I sure wish I’d had this week’s Camp Guide back when I coerced my mother into sending me 800 miles from home into the wilds of Minnesota for six weeks at Camp Wood ’n’ Aqua.
Parents, read on lest your kids wander into an experience like mine. Our annual Camp Guide will give you choices, and I’ll give you some practical guidelines in the form of questions I wish I, or my parents, had thought to ask.
If you’re past that life stage, read on, reminisce — and keep right on reading into Camp Guide. There you can dream, because the camps we’re writing about are awesome.
Camp Wood ’n’ Aqua had sounded pretty awesome the afternoon its owners pitched its wonders to the assembled third through eighth graders of Our Lady of the Pillar school. I came home after their talk — illustrated with slide images of the Land of Lakes, woods, paper-bark birch trees, canoes and happy campers — to tell my parents they had to send me.
Persuasion took some doing. Wasn’t the distance far and the stay long? I was nine years old and had never been away from home alone. I was also a pest, and I drilled them like mosquitos around a campfire till they could take no more.
Preparation was an adventure. Mother and I shopped for a shining black metal chest and filled it with neat stacks of required camp wear. She bought labels printed with my name and stitched them on every blouse, pair of shorts, jeans, underpants and socks, sheet and towel. She gave me lessons on fixing my own hair, and along with soap and shampoo we packed hairbrush, hair bands and bobby pins. I added a stack of books and comics, and she tucked in tablets, envelopes and stamps.
In the grand dark caverns of St. Louis Union Station, Mother, Dad, my grandmother and most of the staff of our restaurant waved and wept. The train trip north could have been my little ride on the Orient Express — had I not been in oxygen deprivation, holding my breath to keep terror at bay. Instead it felt like a first-timer’s journey on the Hogwarts Express. Despite my stiff upper lip, I was already lonely.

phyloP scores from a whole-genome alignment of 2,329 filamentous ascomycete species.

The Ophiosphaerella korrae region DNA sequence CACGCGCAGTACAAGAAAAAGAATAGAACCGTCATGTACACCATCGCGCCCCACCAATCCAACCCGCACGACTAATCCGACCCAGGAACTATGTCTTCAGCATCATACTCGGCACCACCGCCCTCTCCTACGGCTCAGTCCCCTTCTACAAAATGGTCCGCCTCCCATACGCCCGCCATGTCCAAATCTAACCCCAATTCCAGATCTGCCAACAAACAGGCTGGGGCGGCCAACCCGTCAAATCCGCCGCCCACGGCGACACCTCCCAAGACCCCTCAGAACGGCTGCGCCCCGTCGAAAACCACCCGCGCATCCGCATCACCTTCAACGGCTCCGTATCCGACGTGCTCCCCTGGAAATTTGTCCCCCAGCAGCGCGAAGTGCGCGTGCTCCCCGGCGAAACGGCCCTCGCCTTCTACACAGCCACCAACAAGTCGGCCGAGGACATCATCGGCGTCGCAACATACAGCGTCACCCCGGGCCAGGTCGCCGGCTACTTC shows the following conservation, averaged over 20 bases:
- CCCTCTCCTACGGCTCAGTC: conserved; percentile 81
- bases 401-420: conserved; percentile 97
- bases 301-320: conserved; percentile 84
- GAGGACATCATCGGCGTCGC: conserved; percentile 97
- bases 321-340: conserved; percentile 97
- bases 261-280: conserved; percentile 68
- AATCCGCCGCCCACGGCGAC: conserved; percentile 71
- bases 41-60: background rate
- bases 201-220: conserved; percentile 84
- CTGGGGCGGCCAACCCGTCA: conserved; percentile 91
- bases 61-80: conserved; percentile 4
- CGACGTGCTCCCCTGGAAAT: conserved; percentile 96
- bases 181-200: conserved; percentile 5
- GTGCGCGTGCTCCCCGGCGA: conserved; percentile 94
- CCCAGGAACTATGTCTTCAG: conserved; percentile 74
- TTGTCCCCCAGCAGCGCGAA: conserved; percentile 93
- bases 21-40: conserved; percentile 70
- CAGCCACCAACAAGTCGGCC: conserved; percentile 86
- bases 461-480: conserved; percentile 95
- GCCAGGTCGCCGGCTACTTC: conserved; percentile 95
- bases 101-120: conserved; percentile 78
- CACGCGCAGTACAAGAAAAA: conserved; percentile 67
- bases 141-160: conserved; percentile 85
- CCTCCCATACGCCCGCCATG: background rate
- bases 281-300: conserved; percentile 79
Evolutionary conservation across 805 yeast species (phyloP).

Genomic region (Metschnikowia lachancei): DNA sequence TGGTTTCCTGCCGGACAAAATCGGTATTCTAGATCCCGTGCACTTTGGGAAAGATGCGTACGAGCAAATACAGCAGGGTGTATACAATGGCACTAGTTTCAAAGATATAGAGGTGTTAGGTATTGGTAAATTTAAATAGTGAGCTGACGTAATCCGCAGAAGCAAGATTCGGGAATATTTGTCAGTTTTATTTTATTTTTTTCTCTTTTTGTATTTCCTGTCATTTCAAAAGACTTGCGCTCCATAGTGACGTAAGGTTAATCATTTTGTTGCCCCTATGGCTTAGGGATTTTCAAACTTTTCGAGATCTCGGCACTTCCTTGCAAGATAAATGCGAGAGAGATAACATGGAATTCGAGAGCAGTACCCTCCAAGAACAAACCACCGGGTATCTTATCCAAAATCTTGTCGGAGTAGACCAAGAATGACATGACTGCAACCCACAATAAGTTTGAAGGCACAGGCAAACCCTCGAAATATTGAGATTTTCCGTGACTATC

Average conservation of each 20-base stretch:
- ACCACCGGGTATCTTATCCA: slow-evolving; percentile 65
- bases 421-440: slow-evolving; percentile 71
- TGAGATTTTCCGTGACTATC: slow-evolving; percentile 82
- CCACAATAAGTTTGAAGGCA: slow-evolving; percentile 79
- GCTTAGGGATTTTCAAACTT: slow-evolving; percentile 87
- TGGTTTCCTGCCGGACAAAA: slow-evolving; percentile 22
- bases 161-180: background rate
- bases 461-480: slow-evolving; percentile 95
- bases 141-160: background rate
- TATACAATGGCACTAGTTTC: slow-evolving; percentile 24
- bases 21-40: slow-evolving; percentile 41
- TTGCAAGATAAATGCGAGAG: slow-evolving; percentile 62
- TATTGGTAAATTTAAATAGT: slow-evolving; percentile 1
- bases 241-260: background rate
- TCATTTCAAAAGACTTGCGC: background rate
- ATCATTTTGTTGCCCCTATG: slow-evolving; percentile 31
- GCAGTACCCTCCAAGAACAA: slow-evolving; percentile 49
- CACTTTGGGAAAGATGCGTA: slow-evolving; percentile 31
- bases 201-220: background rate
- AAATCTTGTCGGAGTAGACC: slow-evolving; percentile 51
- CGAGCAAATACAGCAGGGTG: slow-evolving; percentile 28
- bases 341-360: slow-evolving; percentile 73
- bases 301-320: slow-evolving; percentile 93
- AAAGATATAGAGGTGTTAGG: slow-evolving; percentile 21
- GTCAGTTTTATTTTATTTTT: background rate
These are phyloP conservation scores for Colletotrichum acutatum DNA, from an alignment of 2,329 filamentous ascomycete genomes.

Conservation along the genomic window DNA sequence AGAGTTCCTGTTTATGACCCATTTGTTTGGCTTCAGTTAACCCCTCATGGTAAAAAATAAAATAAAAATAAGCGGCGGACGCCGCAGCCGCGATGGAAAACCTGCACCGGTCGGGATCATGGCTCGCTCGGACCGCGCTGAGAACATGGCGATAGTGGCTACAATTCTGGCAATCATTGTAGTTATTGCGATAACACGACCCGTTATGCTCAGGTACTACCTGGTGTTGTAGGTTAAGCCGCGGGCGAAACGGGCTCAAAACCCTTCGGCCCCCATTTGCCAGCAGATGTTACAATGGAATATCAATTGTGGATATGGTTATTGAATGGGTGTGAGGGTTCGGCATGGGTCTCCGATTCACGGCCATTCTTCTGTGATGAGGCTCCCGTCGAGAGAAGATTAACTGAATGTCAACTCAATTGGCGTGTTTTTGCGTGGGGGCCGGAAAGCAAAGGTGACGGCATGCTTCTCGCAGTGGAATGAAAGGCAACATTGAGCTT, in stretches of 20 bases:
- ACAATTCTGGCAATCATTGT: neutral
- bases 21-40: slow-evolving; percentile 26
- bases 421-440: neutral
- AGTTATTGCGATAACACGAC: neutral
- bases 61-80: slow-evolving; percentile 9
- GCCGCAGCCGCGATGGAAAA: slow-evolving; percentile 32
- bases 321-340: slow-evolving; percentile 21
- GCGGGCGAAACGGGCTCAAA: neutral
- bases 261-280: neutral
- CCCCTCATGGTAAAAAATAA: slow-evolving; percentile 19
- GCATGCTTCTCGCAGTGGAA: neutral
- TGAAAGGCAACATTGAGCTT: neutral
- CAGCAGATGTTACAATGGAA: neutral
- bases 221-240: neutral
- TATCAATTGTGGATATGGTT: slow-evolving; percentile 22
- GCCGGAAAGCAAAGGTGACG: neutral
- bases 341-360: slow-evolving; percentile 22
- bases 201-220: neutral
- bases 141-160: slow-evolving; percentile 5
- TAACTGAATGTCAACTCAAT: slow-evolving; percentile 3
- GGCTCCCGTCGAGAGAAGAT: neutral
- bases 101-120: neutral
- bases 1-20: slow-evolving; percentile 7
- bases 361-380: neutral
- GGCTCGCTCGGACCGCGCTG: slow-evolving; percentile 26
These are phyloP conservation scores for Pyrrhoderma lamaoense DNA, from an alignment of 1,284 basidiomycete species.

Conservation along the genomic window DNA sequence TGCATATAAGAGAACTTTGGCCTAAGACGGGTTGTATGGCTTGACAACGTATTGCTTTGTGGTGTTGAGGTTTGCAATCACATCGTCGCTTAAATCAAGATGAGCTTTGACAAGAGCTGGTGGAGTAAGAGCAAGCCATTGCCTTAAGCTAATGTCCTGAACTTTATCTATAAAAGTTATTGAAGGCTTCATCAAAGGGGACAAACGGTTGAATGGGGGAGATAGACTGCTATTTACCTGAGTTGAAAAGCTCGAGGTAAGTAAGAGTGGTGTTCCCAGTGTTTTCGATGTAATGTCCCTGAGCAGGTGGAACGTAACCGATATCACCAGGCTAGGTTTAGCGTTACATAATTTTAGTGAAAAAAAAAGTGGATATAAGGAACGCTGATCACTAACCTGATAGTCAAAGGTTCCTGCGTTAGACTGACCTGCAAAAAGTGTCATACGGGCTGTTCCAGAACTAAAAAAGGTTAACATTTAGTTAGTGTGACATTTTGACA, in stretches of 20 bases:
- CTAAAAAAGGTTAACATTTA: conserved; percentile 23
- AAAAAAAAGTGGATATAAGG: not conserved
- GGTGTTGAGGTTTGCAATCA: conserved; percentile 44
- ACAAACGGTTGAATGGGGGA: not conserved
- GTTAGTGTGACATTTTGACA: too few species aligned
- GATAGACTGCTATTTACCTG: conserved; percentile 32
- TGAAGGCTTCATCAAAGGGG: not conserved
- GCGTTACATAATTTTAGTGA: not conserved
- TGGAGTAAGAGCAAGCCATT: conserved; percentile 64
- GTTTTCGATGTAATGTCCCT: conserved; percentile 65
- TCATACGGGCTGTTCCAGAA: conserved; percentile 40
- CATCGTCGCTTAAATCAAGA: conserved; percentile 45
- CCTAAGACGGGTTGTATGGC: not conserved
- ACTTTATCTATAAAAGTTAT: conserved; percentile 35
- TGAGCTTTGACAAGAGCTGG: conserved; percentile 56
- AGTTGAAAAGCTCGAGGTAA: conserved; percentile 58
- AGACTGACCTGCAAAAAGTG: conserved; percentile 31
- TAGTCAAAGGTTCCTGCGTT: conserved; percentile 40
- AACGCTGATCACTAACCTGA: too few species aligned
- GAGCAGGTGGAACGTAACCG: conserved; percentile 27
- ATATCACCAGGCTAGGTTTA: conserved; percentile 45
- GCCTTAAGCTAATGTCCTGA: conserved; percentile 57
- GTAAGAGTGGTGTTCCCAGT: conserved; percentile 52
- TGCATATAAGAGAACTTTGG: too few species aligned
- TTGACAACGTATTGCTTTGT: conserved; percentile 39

On the first day of 42, I discovered that we girls weren’t the only swimmers in Minnesota’s thousand lakes. In the bathhouse, as we pulled off our wet one-piece swimming suits, we found shiny black blemishes on our legs and stomachs. Our lake was inhabited by leeches. We poured on salt — boxes were on hand for that purpose — to remove the slimy parasites.
Rule 1: Ask what flora and fauna you’ll go to camp with, and how camp organizers promote peaceful coexistence. Campers can be taught to avoid poison ivy, like the vine entangling my granddaughter’s camp cabin, and skunks. Avoiding leeches means staying out of the water, but what’s the fun of camp if you have to stay out of the woods? Check out tick precautions.
At Camp Wood ’n’ Aqua, I spent my time on the water instead of in it. That’s where I learned to paddle a canoe. The amber waters, cloudscapes and peppery smell of ozone before a storm drew me back years later for long canoe and camping trips on the Canadian side of the Boundary Waters. On these adventures, we made up our own family party of two or three, so I had the fellowship you hope for at camp instead of loneliness. Which brings up …
Rule 2: Ask how counselors promote friendship, defuse cliques and guard against bullying.
Whether camp friendships are easy or hard, campers are never alone. For an only child used to being solitary, the constant companionship of this big makeshift camp family felt like being in the zoo instead of visiting it. So I suggest …
Rule 3: Make sure your camp provides quiet time. Camp days are full steam ahead. Most kids, wild things as well as introverts, need the relief of calming quiet time.
Finally, Rule 4: Broaden your choices. The camps you’ll read about this week in Bay Weekly’s Camp Guide offer about everything under the sun, from animal training to zip-lining, all in manageable installments from hours to half days to overnights to weeks. As you find ones you and your kids like, go beyond the introductions we make in these pages. Study websites. Take notes. Visit camp fairs and open houses; you’ll find many noted in these pages. Talk to organizers, ask questions and consider what you learn. Imagine what it will be like to be there. Then go have fun — or envy the kids who will.
Sandra Olivetti Martin
Editor and publisher; email@example.com